Back to the blog list to read Contesting Knowledge

This blog is on a detour right now so I can talk about the process of writing my first book, Exploring American Healthcare through 50 Historic Treasures, but I missed working my way through my original list of 100 new things to try, so I'm sneaking in an item from that list -- "Read Contesting Knowledge: Museums and Indigenous Perspectives, edited by Susan Sleeper-Smith."  I do want to say that as a non-Native person especially, and also as someone who does not work closely with Native issues in museums, I can't really review this book in the same way I might review a book about history. It would make an important and useful contribution to the field regardless of my opinions of it (although as it happens, my opinions of it are quite positive). What I do want to do is share some of my reactions in the spirit of tone of the goals of A Catalog of Curiosity, which is to take you along on my learning journeys.

The book is a collection of papers that were presented at an academic symposium, and it has the advantages and disadvantages that come along with that. The chapters vary in how technical they get, and occasionally I wanted to get a red pen out to replace some of the academese with much more concise descriptions. The book is also a bit of a sampler of the field of indigenous studies, with less pre-planned attention to the balance of topics than a book that is not made up of symposium papers might be. I appreciated its variety, especially the first section, which looks at the relationship between museums and indigenous peoples in a global context, including examples from South Africa and Brazil.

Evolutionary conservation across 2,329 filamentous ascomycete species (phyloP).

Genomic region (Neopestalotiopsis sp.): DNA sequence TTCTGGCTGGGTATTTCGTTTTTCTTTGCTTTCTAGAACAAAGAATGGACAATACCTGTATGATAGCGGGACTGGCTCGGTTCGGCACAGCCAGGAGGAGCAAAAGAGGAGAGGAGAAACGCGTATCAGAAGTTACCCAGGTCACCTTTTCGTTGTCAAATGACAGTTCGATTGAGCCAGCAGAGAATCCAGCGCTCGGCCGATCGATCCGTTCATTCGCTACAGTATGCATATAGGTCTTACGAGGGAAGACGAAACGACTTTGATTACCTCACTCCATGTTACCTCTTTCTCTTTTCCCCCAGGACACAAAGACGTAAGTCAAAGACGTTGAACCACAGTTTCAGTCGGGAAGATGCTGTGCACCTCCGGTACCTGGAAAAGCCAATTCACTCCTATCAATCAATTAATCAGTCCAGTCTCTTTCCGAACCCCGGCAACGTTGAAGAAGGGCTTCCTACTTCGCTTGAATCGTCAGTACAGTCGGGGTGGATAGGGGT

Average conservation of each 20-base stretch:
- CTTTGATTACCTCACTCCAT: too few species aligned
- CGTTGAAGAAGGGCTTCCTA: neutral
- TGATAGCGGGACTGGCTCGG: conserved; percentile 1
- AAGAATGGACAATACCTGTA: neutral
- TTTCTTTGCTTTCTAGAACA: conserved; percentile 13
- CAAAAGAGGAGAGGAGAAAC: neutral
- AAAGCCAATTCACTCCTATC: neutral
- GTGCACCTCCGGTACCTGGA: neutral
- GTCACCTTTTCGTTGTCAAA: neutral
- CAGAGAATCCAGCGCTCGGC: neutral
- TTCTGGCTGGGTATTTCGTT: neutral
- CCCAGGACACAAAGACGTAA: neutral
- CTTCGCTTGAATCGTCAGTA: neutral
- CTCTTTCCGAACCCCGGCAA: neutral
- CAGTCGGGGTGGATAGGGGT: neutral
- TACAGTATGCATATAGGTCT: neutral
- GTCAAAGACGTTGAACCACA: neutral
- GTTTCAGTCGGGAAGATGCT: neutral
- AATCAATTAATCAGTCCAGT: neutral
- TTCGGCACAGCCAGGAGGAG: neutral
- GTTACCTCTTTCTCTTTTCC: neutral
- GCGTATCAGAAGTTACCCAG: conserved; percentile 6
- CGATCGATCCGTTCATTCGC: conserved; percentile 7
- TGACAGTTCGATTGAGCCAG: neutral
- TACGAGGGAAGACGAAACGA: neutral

The cover of Contesting Knowledge: Museums and Indigenous Perspectives, which shows visitors in a gallery with depictions of Native people.

I found the chapter "Reimagining Tribal Sovereignty Through Tribal History: Museums, libraries and archives in the Klamath River region" by Brian Isaac Daniels particularly useful and interesting. Daniels describes the role of museums and archives in three different nations. The Shasta nation is not federally recognized, and they have an archive that's not at all public-facing, but is a tool for them to collect and demonstrate their history in a very literal assertion that they exist. I had known that federal recognition of tribes is a complicated process that leaves some tribes behind. However, I had never seen the requirements for tribal recognition spelled out. Not only are (typically non-Native) U.S. government officials the arbiters of whether the documentation a tribe provides is good enough, but several of the requirements are dependent on non-Native perceptions of the tribe, past or present. The community must demonstrate its continuous existence as a political entity since 1900? The last of the U.S. government Indian residential schools, which took children from their parents and punished them for any expression of tribal identity, closed in 1973. The U.S. government systematically tried to force children not to learn their culture's language, religion, or political structures. One doesn't need to know the history of a specific tribe to question this requirement. 

The book is divided into three sections: Ethnography and the Cultural Practices of Museums; Curatorial Practices: Voices, Values, Languages, and Traditions; and Tribal Museums and the Heterogeneity of the Nation-State. Sleeper-Smith's introductions to each section are useful overviews that help relate the chapters to the larger picture. I could see his book being very helpful in a museum studies course, as well as for general reading.